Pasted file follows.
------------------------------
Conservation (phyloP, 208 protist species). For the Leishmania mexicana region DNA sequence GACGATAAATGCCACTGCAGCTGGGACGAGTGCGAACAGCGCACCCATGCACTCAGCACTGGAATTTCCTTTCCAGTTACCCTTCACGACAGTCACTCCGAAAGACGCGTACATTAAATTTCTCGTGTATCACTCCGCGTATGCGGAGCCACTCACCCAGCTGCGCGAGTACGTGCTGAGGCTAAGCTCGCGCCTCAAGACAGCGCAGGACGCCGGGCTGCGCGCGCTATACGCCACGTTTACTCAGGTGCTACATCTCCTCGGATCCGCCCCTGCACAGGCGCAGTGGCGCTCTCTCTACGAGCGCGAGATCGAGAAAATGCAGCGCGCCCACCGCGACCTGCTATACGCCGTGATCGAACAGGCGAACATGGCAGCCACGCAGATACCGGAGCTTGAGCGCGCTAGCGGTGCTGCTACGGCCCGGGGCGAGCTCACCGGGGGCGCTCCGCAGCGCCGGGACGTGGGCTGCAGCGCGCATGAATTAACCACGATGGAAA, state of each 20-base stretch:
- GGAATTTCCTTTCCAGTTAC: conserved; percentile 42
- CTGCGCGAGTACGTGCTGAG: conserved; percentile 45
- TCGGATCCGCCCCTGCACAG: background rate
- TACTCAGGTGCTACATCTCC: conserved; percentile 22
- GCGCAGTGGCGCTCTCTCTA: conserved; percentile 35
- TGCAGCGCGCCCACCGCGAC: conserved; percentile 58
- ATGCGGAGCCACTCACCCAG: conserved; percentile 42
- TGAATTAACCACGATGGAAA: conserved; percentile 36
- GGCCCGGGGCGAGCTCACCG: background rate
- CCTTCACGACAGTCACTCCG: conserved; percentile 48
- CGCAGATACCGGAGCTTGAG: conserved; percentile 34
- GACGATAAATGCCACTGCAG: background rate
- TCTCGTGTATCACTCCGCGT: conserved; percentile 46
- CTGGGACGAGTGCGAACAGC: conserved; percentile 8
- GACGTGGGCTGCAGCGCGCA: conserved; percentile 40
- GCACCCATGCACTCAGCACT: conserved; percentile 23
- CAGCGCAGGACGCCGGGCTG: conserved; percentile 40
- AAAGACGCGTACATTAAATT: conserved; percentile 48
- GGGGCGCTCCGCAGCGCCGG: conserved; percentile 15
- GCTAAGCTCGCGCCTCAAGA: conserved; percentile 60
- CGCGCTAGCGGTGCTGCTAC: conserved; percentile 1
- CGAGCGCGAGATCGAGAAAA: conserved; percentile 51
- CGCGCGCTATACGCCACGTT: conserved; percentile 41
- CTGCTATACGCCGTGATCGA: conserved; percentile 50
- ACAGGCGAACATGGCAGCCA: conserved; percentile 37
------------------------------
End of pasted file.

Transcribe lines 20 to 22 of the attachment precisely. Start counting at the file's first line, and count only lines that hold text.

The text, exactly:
- GGGGCGCTCCGCAGCGCCGG: conserved; percentile 15
- GCTAAGCTCGCGCCTCAAGA: conserved; percentile 60
- CGCGCTAGCGGTGCTGCTAC: conserved; percentile 1